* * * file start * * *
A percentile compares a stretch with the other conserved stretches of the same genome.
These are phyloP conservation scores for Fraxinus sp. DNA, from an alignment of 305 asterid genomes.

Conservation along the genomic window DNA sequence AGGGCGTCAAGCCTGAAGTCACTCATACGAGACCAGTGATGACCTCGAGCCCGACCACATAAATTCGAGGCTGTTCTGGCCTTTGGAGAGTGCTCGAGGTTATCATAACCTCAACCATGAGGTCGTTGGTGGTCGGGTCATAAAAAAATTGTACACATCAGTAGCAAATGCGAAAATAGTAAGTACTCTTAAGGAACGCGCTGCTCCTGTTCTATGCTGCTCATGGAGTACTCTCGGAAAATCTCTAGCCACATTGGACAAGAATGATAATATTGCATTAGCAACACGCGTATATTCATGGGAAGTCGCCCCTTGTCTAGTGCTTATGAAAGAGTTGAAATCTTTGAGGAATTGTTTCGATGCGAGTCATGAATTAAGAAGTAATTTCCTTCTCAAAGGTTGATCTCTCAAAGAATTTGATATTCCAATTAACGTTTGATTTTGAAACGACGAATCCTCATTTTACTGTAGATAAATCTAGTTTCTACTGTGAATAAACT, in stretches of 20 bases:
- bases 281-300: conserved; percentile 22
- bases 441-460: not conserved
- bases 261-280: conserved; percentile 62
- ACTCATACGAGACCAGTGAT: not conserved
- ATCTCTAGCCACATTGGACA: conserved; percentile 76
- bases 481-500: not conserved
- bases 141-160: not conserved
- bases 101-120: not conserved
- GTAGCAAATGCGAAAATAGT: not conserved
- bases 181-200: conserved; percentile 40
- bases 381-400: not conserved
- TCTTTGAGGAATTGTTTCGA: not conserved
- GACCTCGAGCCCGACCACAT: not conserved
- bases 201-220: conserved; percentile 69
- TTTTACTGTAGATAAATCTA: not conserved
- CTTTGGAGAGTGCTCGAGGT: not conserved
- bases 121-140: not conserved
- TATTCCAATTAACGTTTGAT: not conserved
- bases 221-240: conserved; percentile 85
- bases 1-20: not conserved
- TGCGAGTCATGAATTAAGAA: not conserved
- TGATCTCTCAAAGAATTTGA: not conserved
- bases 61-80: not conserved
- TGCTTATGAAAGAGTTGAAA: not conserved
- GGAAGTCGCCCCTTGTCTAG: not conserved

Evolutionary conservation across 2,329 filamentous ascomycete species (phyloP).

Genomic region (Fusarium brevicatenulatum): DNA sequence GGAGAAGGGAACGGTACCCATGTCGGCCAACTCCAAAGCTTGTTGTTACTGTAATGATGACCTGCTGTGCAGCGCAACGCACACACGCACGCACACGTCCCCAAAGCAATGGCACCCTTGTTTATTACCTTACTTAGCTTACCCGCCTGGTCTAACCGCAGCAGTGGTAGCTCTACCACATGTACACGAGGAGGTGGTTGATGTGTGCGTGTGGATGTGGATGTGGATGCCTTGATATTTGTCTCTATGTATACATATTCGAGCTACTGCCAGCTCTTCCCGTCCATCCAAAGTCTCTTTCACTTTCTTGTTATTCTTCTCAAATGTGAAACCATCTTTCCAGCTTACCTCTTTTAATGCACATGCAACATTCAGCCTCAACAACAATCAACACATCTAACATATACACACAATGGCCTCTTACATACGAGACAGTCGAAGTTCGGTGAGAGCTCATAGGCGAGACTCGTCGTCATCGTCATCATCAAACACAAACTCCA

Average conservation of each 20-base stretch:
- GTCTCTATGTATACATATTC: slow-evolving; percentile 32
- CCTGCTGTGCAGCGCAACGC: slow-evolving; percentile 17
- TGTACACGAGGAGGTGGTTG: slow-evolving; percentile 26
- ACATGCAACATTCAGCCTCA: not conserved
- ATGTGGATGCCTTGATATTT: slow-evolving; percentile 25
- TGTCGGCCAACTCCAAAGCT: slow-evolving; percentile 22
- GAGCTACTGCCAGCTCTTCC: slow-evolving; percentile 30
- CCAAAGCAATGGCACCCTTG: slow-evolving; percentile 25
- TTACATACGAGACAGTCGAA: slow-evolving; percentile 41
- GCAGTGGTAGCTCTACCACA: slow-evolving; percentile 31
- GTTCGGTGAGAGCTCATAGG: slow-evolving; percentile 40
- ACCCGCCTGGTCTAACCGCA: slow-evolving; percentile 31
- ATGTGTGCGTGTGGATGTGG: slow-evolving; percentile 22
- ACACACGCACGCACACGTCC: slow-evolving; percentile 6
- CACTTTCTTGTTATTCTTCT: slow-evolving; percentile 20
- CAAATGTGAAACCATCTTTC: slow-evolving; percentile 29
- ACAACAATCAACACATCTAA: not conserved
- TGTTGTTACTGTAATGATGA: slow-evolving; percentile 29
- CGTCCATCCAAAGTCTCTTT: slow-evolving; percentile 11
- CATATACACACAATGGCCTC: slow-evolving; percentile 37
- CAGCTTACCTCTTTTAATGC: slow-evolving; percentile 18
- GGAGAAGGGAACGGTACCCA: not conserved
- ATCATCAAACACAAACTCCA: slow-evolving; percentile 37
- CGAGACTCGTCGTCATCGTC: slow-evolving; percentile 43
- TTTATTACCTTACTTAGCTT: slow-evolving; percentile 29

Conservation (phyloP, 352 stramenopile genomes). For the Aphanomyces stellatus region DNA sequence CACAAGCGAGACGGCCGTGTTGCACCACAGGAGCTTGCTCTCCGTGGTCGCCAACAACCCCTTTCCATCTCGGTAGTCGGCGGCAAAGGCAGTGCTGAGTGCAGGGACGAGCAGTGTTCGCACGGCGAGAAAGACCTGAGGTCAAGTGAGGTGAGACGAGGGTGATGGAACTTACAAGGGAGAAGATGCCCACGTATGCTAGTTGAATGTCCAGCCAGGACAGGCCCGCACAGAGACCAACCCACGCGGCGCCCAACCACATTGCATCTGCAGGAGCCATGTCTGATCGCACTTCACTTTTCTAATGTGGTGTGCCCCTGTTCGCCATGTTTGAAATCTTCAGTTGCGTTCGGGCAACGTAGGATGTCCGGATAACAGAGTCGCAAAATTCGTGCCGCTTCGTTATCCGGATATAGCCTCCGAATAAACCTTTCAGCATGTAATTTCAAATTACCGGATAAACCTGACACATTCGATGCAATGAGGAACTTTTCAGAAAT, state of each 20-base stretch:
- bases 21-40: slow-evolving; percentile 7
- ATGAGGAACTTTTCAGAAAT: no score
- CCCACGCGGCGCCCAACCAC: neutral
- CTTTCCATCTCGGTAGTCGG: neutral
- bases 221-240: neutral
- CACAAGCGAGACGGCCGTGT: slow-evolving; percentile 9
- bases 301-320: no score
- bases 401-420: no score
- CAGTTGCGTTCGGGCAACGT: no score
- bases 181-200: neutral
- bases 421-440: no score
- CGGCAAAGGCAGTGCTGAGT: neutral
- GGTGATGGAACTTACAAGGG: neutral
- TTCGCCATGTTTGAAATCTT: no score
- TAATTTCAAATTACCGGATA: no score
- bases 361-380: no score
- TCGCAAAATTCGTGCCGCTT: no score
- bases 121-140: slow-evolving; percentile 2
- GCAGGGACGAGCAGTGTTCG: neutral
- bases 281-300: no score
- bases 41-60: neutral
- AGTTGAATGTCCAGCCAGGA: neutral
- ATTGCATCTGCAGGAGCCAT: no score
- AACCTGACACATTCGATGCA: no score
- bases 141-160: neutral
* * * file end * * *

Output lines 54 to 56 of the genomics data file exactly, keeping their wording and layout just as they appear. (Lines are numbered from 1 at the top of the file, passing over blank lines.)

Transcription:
- ATCATCAAACACAAACTCCA: slow-evolving; percentile 37
- CGAGACTCGTCGTCATCGTC: slow-evolving; percentile 43
- TTTATTACCTTACTTAGCTT: slow-evolving; percentile 29